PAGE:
• Terminations, Leaves of Absence, and Changes in Status. Employers must also consider how to approach terminations, leaves of absence, and changes in benefit status. For example, if an employee terminates employment with unused PTO he had purchased through the plan, he would be entitled to a refund upon termination. Alternatively, if a termination occurs after an employee has taken too many PTO days, he would owe the company money upon termination. The same issues arise when an employee has a change in status making him ineligible for benefits or when an employee takes an unpaid leave of absence.

• Valuing Unused PTO. The employer has the responsibility for valuing unused PTO. In other words, the employer must decide what the cash-out value of one day of PTO will be. The PTO could be valued at the original purchase/sale rate, or it could be valued based on the employee’s compensation when the cash out occurs. The value of the PTO could also be discounted. For example, when employees choose to receive additional compensation in exchange for PTO, it is often paid to employees in increments through their paychecks throughout the year. Some employers reimburse sold PTO days on a dollar-for-dollar basis, while others apply a discount (e.g., 75 cents on the dollar).

Although the IRS allows employers lots of room to tailor the PTO purchase plan in a way that best suits the company’s needs, as well as the needs of its employees, there are certain rules that must be followed. The Internal Revenue Code (the “Code”) lays out strict rules each PTO purchase plan must comply with in order to offer a PTO purchase plan. The following rules apply to PTO purchase plans through the cafeteria plan regulations:

• Exhaust All Company PTO. One rule applicable to PTO purchase plans is that all PTO offered under the company’s PTO policy must be exhausted before using any PTO purchased under the plan. In other words, an employee must use all “nonelective” PTO available to them prior to using any “elective” PTO bought through the cafeteria plan. A PTO purchase plan must be drafted in accordance with the company’s PTO policy. This rule could make implementation of a PTO purchase plan difficult when the company policy allows employees to carry forward nonelective PTO.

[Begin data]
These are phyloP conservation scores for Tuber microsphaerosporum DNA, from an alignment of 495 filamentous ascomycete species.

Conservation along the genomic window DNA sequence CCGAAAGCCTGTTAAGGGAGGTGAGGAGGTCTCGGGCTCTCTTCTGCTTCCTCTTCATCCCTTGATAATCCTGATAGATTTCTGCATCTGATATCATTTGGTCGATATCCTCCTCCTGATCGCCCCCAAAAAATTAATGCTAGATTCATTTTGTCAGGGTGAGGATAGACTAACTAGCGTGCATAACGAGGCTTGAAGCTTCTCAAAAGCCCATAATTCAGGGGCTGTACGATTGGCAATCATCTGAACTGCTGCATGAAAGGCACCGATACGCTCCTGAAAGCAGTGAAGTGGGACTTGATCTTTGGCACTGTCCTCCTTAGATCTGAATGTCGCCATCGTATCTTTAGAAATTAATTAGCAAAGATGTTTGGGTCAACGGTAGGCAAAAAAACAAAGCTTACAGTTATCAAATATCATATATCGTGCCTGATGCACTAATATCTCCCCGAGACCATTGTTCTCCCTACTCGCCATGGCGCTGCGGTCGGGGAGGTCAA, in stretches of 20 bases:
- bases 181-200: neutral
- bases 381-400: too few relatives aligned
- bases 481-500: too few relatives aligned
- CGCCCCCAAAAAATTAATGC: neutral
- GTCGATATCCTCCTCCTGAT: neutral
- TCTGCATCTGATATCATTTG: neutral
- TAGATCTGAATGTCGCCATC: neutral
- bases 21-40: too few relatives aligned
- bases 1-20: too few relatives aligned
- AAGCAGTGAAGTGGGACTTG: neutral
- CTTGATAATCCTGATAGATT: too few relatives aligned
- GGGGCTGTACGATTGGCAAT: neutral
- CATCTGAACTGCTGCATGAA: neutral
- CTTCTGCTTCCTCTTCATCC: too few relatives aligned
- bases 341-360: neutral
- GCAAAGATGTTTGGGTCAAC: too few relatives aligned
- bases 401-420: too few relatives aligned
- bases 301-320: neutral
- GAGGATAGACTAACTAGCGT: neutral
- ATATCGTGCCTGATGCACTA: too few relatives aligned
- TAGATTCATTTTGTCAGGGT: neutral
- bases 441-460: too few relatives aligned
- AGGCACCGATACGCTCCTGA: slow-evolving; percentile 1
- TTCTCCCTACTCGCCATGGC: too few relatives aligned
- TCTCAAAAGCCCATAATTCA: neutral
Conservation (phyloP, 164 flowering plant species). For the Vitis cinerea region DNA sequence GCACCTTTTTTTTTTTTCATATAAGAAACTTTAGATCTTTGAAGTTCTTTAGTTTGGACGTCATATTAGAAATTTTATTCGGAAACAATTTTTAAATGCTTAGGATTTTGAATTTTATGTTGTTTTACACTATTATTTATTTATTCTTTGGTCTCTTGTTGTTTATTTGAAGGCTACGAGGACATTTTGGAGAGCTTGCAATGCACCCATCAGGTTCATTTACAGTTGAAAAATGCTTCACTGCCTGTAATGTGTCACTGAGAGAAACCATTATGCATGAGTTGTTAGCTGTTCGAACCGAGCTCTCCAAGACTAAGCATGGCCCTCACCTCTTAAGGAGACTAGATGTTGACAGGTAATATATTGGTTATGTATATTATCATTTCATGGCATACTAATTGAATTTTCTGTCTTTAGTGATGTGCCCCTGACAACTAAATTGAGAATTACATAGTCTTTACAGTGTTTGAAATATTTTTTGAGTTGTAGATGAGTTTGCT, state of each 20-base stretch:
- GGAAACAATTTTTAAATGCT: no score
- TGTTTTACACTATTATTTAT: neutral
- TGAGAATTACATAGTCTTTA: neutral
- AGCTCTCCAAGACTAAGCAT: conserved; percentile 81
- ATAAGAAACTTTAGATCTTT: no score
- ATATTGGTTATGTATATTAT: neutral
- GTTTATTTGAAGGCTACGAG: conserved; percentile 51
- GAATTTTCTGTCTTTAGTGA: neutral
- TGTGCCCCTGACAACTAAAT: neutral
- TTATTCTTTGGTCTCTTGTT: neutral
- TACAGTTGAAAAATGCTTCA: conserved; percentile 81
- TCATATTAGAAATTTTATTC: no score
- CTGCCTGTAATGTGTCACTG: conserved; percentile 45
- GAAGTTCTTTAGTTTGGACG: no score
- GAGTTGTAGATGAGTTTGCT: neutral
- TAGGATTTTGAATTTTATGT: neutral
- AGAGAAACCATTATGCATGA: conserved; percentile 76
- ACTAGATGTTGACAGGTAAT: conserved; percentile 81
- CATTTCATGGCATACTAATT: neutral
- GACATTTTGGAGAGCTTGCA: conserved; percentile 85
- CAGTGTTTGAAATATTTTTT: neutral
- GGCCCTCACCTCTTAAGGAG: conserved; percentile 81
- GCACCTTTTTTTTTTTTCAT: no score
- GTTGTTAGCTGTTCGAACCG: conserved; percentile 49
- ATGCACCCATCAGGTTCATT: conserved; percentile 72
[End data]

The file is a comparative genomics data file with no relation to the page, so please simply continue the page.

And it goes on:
• No Carryovers. Unused PTO must be either cashed-out or forfeited as of the last day of the plan year for all participating employees. In other words, elective PTO cannot be carried forward into future years if the employee fails to use it. As described above, the employer gets to choose whether it will provide employees with a cash-out or require them to forfeit the unused amounts (if allowed by law). The employer also determines the value of the unused PTO.

• No Grace Period. Cafeteria plans allow for certain grace periods applicable to benefits offered under the plan. However, the Code specifically prohibits a PTO purchase plan from allowing any grace periods under the plan.

• Cash Outs are Taxable Income. Cash outs at the end of each plan year must be included in the employees’ taxable income. This feature encourages employees to use their unused PTO prior to the end of the year.

There are two other challenges associated with the implementation of a PTO purchase plan: (1) the applicability of state law; and (2) the administrative burden. Many states regulate the use of accrued vacation time and salary reductions. Each PTO purchase plan must be drafted in accordance with the relevant state laws. This can pose a challenge for employers with employees in multiple states; therefore, legal counsel is recommended in order to ensure state law compliance. Additionally, employers face an administrative burden upon the implementation of a PTO purchase plan. Participating employees all have unique deductions or payments based on salary and on the PTO purchased and sold under the plan.

Despite these challenges, PTO purchase plans are increasingly popular among many employers as employees begin to demand more time off for family and travel. In a changing environment for companies and their benefit offerings, PTO purchase plans can serve as a great tool for incentivizing employees to stay at the company or for influencing target hires to join the company. PTO purchase plans provide employees with flexibility depending on their individual lifestyles.

If you are interested in establishing a PTO purchase plan at your company or would like to learn more about the implementation process, please contact one of McGrath North’s employee benefits attorneys.